COVINGTON — Sounds of spring are back with the chirping of birds and buzz of insects, and next comes those little clicks signifying that spring surely has arrived in Georgia — the smacking of golf balls during Masters week.
Local golf courses, as well as hotels, restaurants, gas stations and other businesses will enjoy an annual spike in revenue in the upcoming week as the Masters Tournament goes through practice rounds and opens in Augusta for the 79th edition of the professional golf classic.
Golf is a multi-billion-dollar industry in Georgia and the Masters Tournament annually creates an impact on the Georgia economy of more than $125 million, according to past economic studies.
Golf fans from around the globe will flood Augusta to see Tiger Woods, Phil Mickelson, Bubba Watson, and numerous other past champions expected to be in the field.
But golfers also will take advantage of the manicured fairways and attractive course packages that Newton-Rockdale County area golf courses offer during Masters week.
“It kicks off the golf season around the country, and especially here in Georgia,” said Dick Schulz, director of golf operations at The Oaks Course in Covington. Schulz said that every year as many as 750 to 1,000 visitors will play a round of golf at The Oaks during the week of the tournament.
“We have two or three foursomes who come here every year,” Schulz said. “They take turns playing here and attending the Masters. … We get our first calls for reservations for this week in October.”
The hospitality and tourism industries reap similar benefits from the Masters. Hotel rooms in Augusta usually sell out for next year’s tournament a month after the Masters ends, Schulz said. Covington is approximately 115 miles from the azaleas of Augusta National Golf Club, site of the tournament, and yet local hotels always sell out Masters week. It’s the same all along the Interstate Highway 20 corridor from Augusta to here.
Restaurants also rake in the business. Mayor Ronnie Johnston, co-owner of the Mystic Grill restaurant on the Covington Square, said a table of out-of-state golfers once told him they had found a favorable review of the restaurant on the TripAdvisor Internet site while planning their Masters vacation.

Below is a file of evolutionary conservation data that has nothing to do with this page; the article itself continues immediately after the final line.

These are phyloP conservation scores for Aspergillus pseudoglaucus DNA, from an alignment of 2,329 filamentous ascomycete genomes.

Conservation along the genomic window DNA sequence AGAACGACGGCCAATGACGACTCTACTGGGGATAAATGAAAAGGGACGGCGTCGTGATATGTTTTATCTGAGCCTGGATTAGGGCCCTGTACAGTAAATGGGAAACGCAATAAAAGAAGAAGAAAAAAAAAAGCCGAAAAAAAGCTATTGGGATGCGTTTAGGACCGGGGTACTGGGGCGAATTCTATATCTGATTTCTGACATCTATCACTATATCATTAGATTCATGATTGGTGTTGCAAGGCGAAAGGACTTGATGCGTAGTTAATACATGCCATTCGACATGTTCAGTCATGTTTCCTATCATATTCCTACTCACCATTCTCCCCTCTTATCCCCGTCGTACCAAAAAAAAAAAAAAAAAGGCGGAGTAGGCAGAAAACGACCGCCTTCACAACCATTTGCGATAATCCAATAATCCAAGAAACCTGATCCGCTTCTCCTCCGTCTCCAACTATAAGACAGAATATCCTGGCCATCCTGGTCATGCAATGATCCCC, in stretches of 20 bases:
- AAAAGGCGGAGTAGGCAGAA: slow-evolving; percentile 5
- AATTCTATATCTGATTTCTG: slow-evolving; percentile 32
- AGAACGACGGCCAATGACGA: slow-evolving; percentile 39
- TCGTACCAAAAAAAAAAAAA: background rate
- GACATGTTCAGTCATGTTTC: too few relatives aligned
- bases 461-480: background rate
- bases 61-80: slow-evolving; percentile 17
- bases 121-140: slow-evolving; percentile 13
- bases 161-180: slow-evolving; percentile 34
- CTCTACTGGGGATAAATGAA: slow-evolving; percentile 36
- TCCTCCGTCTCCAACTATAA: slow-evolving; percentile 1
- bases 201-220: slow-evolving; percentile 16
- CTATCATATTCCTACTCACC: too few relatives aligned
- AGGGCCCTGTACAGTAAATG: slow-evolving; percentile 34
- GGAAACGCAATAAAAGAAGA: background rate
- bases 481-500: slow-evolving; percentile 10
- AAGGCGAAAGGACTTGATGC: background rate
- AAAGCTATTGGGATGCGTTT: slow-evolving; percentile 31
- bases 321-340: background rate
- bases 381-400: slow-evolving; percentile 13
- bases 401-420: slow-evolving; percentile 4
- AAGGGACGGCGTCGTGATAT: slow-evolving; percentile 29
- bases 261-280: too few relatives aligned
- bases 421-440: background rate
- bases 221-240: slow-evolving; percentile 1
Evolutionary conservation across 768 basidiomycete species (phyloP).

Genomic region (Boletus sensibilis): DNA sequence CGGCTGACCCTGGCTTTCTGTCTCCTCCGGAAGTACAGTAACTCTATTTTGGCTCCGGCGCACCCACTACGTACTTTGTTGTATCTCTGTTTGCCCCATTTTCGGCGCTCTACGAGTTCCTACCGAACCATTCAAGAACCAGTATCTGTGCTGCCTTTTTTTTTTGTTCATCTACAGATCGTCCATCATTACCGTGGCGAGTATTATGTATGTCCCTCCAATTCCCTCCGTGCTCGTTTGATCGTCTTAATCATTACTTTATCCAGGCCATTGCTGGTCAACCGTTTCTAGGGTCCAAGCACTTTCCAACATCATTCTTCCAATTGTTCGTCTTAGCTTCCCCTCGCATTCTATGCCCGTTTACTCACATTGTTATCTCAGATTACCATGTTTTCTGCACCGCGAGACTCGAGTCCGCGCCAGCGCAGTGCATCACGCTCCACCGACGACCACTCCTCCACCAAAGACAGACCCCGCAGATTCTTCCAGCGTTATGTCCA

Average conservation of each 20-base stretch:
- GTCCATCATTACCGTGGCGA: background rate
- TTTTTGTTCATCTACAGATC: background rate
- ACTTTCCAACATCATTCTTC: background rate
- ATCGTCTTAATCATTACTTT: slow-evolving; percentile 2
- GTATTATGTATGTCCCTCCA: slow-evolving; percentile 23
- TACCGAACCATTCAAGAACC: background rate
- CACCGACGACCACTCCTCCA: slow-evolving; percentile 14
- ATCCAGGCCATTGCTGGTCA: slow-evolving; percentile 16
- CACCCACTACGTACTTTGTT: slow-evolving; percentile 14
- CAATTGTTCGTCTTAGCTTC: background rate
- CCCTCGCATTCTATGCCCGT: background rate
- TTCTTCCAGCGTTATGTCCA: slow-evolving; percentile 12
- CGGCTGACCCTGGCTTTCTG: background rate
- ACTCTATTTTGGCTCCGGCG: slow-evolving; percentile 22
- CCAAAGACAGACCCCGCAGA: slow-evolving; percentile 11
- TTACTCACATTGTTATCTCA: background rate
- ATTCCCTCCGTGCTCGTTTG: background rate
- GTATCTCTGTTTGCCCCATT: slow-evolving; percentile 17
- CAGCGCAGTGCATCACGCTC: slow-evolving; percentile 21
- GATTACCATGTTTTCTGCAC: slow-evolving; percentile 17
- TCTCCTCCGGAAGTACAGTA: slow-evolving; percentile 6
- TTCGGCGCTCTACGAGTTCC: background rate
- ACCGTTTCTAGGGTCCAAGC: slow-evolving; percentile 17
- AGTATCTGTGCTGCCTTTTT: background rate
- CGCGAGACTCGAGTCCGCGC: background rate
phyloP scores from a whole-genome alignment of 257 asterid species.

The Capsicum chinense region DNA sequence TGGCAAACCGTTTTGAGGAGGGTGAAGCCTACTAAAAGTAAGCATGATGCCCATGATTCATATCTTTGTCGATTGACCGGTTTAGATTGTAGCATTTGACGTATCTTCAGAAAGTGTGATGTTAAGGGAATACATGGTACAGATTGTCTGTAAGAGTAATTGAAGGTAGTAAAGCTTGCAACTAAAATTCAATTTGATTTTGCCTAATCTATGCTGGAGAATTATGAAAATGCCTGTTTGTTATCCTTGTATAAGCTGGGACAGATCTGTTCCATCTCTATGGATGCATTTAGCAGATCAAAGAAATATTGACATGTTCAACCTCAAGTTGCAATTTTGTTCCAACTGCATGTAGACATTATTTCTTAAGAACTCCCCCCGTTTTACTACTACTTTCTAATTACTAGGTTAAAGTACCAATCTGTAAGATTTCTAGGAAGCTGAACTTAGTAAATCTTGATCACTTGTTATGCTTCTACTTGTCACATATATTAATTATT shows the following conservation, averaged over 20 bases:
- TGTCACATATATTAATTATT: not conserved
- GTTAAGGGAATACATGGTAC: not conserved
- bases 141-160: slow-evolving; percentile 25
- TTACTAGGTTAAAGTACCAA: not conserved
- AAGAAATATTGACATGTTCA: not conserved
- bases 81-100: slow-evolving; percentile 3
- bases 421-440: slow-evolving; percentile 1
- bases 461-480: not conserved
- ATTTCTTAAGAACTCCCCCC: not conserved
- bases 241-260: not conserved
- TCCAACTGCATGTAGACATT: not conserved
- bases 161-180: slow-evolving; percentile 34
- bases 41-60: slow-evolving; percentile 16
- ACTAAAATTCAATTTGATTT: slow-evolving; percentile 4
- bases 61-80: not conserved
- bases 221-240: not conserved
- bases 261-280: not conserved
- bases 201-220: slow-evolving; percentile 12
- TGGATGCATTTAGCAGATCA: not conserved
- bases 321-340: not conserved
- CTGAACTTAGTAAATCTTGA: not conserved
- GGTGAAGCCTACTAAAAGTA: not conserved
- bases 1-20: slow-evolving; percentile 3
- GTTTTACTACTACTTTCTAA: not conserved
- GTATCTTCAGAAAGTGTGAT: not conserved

“They came back to eat the next three nights,” Johnston said. “It’s amazing how far that Masters reaches in economic impact.”
The dollars pour in as converted currency from across the oceans. The Oaks posts a world map in the clubhouse during the tournament for its players to place pins on their hometown, state or country.
“Last year we had people from 20 different countries,” Schulz said. “I think we’ve had someone from 49 states, every state except Hawaii — golfers from Alaska.”
Schulz speculated that since foreign golfers seem to be dominating the PGA major tournaments — the Masters is the first of four majors — international players and fans may be arriving in even greater numbers.
“We love to see that crowd,” he said. “When you’re on vacation you tend to spend money. You want to take something home to remember the trip.”
Schulz said The Oaks, which opened in 1990 by expanding an abandoned course designed by legendary golfer Bobby Jones, pioneered those Masters week packages that are offered golfers at area courses.
“We started it about 20 years ago,” Schulz said. “People liked it and other courses started doing it. Nothing’s new — I got it from the guys at Augusta.”
Masters packages available this year at The Oaks are The Green Jacket Special (36 holes, range balls, The Oaks hat), the Yellow Flag Special (18 holes, range balls, hat) and the Par For The Course Special (18 holes). Each special includes a complimentary green fees pass for a future round of golf.
Golfers playing at Cherokee Run Golf Course in Conyers will receive a continental breakfast, lunch, green fee, range balls, use of a golf cart, Cherokee Run hat and a Titleist Tee Gift Tin.
The Creek at Hard Labor Creek State Park in Rutledge offers golf rounds for people staying in cabins. A cabin for two nights for two people with four rounds of golf that goes for $425 regularly is $662 during Masters week. Fees for walkup golfers are available.
“Historically, we’re busy earlier in the week during the (Masters) practice rounds and then Friday, Saturday and Sunday it tails off,” said Karl Gross, head professional and manager at The Creek. The golfers either are heading home or attending the tournament, he speculated.
Or they are watching it in nearby hotel rooms.